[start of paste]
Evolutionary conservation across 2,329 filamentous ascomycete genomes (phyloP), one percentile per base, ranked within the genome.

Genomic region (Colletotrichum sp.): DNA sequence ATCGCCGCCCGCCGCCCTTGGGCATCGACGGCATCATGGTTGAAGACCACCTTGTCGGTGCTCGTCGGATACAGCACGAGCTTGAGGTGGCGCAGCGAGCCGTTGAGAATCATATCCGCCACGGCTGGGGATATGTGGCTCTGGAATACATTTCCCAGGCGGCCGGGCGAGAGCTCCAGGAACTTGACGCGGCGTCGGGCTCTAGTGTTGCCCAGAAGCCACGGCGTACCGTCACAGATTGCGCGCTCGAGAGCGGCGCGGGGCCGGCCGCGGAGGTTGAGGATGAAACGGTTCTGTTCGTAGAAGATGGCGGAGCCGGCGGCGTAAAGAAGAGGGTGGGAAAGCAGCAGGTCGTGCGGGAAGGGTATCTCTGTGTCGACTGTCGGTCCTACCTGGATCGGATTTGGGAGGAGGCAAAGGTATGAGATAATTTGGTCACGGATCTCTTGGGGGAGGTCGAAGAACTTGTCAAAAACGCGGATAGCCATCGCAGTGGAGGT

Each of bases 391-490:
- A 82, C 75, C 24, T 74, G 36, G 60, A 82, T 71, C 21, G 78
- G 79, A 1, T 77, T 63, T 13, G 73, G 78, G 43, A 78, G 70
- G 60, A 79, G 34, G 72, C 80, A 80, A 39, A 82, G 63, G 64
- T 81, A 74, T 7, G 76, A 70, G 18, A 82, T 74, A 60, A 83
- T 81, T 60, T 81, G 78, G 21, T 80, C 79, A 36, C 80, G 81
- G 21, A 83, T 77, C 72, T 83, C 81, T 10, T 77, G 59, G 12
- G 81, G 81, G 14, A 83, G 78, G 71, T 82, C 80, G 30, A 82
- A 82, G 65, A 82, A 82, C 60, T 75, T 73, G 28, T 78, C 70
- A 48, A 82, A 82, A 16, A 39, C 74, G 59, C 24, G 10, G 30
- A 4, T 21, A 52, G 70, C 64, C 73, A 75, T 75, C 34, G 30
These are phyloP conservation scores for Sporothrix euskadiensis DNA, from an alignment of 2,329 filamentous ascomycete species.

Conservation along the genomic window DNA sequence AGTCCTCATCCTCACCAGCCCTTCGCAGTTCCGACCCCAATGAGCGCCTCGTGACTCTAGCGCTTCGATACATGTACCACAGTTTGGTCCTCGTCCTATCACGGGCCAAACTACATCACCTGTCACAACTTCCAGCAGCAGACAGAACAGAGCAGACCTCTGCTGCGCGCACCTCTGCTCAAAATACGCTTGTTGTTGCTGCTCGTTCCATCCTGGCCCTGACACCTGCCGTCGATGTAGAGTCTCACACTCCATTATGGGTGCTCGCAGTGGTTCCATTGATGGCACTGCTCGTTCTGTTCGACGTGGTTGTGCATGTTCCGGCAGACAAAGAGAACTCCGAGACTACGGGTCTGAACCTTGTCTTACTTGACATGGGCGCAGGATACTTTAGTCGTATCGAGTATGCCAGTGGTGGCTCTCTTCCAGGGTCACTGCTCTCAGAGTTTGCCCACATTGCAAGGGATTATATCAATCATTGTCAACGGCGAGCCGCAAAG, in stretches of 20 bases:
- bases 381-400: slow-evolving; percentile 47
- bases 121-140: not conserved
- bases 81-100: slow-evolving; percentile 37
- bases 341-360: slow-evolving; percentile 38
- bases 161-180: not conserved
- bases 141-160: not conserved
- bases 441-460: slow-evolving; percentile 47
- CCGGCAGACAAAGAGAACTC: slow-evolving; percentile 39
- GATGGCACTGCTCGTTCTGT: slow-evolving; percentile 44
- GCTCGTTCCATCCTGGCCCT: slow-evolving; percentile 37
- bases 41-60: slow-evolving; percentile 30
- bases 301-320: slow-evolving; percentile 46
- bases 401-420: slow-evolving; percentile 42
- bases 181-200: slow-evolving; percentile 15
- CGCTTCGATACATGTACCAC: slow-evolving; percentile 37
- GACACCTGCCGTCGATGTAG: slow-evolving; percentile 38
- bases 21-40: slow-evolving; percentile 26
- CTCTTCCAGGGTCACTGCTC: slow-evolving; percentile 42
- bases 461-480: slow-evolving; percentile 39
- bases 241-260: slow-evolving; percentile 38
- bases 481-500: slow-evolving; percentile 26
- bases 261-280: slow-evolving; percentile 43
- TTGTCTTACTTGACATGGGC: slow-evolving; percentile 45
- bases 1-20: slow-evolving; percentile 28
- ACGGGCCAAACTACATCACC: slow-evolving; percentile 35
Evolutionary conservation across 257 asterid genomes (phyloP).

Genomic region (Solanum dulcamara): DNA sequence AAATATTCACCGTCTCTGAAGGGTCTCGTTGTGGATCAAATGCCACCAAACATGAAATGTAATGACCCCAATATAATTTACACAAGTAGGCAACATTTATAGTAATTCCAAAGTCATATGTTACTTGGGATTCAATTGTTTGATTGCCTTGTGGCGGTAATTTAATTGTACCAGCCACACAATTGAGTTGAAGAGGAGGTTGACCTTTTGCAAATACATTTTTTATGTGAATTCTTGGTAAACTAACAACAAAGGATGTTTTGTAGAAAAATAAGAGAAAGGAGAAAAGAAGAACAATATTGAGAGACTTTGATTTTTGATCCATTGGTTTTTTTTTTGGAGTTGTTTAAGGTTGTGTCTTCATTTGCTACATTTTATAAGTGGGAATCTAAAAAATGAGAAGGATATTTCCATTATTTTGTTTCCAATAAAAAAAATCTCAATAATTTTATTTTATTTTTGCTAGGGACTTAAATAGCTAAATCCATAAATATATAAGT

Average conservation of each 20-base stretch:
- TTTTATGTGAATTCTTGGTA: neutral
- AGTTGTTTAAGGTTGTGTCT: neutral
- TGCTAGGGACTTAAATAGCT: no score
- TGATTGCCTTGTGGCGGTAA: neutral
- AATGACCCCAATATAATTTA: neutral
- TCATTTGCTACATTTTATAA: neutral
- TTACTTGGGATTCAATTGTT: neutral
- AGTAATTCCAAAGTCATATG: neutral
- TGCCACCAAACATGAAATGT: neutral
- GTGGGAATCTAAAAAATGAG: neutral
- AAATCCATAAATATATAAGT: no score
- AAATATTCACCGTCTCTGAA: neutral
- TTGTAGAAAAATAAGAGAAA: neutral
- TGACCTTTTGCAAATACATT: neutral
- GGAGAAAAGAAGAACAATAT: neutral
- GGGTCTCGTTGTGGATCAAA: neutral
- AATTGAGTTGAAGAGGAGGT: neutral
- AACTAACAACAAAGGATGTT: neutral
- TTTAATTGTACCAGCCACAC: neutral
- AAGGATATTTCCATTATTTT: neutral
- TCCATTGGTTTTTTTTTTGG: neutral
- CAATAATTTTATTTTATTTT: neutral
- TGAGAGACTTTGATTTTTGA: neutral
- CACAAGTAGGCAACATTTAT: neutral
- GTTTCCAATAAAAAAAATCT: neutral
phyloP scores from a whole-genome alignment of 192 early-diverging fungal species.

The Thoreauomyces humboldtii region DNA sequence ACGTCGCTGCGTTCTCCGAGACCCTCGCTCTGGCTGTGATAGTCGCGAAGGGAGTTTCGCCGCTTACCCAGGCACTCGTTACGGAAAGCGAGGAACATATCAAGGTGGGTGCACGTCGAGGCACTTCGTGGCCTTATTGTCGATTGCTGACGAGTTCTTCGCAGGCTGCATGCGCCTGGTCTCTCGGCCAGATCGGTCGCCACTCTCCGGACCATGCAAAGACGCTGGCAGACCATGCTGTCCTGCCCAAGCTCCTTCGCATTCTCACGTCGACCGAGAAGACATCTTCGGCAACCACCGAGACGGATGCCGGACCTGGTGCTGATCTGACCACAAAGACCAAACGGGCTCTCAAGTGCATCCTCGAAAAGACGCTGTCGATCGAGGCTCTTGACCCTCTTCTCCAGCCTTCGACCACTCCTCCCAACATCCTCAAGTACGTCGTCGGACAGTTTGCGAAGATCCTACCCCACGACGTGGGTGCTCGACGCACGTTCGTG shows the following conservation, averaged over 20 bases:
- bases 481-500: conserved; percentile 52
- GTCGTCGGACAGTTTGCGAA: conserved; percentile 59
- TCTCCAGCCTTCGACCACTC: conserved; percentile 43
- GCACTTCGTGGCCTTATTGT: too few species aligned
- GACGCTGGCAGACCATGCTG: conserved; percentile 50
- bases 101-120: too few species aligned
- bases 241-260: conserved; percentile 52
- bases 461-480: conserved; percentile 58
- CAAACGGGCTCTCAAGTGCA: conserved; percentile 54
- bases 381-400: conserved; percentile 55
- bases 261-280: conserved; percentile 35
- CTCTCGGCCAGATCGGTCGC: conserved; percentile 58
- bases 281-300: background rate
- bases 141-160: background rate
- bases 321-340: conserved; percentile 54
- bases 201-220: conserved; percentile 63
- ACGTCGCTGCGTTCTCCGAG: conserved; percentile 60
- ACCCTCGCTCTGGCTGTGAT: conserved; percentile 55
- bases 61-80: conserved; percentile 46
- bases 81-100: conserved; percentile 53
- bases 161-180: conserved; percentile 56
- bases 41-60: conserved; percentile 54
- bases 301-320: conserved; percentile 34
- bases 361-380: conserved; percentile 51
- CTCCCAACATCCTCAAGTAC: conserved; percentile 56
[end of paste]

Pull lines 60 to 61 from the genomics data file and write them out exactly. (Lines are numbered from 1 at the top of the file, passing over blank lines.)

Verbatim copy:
- AATTGAGTTGAAGAGGAGGT: neutral
- AACTAACAACAAAGGATGTT: neutral